- You or your partner smoke or are under the influence – If you or your partner drink, smoke or take medications at night, don’t bring your baby into bed. Instead, use a bassinet beside your bed
- You are extremely obese. There is some controversy about this, so I’m including it so you can decide for yourself. Obesity may pose a smothering danger because it is linked to sleep apnea, which makes a parent difficult to rouse. However, a mother with obesity without who does not suffer from apnea, would appear to be able to co-sleep without this risk
- You are exhausted from sleep deprivation and don’t believe you would rouse if your baby needed you at night
- You are breastfeeding a baby on a cushiony surface, such as a waterbed or couch. Basically, cosleeping in waterbeds and couches is very unsafe, as these surfaces have shape (and lack of shape) that can lead to baby getting stuck or smothering.
- You are the child’s baby-sitter, as a baby-sitters awareness will not be as acute as a mothers
Also, don’t . . .
- Allow older siblings to sleep with a baby under nine months, as they do not have the same awareness as their parents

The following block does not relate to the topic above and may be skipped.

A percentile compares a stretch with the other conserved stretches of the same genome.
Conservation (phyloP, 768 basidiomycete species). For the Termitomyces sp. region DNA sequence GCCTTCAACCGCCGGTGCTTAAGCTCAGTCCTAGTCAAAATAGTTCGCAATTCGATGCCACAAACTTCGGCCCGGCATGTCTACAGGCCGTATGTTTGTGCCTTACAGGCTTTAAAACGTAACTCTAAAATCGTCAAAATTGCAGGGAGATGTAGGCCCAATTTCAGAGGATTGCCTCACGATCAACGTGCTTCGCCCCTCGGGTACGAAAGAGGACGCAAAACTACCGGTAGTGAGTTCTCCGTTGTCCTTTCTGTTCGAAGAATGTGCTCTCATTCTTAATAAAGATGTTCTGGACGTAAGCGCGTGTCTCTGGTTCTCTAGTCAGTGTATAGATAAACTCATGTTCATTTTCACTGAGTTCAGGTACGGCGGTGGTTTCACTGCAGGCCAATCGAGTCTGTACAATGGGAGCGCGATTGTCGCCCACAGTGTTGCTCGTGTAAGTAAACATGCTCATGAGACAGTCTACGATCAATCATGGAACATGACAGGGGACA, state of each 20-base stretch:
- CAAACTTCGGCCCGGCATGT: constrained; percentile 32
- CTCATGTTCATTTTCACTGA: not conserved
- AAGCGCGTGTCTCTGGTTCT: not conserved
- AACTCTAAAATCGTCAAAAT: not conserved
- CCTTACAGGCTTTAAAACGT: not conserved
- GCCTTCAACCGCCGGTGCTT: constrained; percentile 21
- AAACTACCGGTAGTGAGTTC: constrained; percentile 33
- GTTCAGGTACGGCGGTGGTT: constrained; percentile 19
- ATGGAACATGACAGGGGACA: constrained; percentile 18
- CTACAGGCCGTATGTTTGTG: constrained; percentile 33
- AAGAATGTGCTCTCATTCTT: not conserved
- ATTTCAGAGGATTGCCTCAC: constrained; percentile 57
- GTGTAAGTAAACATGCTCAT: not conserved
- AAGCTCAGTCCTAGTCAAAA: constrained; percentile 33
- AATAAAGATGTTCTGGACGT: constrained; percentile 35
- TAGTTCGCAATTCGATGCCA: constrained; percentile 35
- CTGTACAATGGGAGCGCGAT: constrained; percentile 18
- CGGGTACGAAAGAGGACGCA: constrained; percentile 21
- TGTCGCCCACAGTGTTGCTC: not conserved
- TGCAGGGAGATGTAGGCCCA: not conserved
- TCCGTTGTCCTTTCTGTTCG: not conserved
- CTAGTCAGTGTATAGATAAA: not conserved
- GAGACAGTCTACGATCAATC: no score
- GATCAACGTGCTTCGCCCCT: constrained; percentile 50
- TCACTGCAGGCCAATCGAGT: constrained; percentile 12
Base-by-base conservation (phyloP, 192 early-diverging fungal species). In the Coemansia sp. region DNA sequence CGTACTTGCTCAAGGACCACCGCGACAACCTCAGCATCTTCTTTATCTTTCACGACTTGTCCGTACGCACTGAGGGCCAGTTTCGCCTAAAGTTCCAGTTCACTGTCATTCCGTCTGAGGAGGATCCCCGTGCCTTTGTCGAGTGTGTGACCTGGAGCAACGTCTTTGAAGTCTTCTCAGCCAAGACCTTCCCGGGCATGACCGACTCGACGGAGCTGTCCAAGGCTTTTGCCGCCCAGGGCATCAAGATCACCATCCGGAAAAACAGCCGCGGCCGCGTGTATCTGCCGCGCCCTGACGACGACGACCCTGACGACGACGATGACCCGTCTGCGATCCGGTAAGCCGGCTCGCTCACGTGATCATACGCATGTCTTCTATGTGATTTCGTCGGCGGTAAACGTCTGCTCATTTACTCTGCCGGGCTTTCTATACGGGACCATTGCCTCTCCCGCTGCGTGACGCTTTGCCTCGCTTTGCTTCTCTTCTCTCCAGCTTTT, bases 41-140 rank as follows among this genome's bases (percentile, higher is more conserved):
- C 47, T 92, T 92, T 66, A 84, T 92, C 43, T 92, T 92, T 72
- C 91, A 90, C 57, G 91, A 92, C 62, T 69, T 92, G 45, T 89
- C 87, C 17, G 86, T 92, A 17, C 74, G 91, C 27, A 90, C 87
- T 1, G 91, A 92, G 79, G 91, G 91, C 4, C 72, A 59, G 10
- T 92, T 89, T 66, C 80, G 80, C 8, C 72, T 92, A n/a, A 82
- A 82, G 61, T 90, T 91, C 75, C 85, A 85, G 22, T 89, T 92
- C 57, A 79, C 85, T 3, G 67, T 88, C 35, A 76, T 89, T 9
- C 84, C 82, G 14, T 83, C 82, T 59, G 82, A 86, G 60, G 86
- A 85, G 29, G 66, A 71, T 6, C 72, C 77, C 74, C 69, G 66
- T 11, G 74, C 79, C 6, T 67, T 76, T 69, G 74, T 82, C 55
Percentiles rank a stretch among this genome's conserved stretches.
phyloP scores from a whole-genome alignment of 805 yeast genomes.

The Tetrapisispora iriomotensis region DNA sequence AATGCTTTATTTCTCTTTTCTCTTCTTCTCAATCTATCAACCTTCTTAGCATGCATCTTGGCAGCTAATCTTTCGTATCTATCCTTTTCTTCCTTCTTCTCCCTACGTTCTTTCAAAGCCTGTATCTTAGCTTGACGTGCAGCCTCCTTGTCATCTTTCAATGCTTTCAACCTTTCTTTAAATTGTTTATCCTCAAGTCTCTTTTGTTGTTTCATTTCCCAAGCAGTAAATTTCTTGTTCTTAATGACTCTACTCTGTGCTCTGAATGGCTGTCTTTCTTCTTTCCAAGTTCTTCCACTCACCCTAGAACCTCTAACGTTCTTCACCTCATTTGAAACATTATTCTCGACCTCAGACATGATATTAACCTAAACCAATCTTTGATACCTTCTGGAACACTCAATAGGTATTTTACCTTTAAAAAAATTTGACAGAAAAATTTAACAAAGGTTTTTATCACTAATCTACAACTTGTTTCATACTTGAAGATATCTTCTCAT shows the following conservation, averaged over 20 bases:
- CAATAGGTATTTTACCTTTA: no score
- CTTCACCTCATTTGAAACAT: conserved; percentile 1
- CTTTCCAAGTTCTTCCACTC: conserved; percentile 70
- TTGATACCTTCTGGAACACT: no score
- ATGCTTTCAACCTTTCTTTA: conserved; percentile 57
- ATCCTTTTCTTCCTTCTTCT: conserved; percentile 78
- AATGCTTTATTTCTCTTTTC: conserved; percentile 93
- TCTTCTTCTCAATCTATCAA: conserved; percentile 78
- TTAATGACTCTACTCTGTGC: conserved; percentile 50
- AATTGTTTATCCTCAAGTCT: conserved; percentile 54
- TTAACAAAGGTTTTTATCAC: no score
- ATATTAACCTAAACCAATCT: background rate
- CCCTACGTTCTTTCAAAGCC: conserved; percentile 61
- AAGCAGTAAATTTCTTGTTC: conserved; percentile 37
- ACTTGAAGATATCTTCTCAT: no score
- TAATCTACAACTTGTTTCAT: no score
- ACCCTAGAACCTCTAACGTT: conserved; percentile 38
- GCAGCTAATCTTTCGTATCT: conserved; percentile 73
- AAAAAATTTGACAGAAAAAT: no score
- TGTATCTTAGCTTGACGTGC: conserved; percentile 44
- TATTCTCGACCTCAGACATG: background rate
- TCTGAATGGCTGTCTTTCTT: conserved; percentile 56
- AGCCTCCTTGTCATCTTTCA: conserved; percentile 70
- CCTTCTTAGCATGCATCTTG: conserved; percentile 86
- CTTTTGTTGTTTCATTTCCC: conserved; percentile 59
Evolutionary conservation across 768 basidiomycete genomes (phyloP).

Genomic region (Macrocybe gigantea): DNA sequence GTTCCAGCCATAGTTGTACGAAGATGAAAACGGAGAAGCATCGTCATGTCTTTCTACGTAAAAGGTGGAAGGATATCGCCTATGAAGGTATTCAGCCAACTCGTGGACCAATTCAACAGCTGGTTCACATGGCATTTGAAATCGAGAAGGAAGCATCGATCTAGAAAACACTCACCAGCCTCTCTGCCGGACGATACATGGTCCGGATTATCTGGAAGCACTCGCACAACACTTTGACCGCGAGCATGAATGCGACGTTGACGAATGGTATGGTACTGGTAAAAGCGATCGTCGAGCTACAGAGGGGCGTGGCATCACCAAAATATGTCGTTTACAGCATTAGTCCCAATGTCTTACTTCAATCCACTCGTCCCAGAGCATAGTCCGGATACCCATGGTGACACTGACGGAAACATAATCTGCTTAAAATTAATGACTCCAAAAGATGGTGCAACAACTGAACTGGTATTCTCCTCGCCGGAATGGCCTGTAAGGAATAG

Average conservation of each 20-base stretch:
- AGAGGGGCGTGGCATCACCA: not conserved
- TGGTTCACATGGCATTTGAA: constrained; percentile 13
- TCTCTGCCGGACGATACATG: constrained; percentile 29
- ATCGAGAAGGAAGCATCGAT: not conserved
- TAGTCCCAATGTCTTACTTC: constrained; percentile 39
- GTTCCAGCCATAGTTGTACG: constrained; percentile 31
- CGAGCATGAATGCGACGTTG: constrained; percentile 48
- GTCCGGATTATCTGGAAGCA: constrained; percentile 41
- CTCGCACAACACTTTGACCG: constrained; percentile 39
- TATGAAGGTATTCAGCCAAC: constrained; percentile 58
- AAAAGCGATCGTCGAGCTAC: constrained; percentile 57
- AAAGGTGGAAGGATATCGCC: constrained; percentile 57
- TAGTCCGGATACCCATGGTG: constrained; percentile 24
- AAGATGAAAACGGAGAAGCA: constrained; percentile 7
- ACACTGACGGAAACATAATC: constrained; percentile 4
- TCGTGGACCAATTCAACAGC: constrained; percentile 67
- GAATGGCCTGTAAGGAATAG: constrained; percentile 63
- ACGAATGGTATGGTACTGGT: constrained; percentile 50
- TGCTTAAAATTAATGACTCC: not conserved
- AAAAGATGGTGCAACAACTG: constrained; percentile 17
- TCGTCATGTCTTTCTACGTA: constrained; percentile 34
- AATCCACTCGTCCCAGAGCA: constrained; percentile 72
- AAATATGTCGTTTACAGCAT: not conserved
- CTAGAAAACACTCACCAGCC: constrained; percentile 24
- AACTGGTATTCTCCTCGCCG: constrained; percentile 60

- Fall asleep with baby on a couch, as baby may get wedged between the back of the couch and the larger person’s body, or baby’s head may become buried in cushion crevices or soft cushions.
- Sleep with baby on a free-floating, wavy waterbed or similar “sinky” surface in which baby could suffocate.
- Overheat or overbundle baby. Remember, your body next to your baby’s will generate heat
- Wear lingerie with string ties longer than eight inches. Also avoid long jewelry and tie up long hair
National Recommendations for SIDS Prevention
About 2,100 infants in the U.S. die yearly from SIDS. The American Academy of Pediatrics recommends:
- Placing babies on a firm mattress to sleep, and not using pillows or bumper pads in cribs.
- Staying current onall recommended immunizations.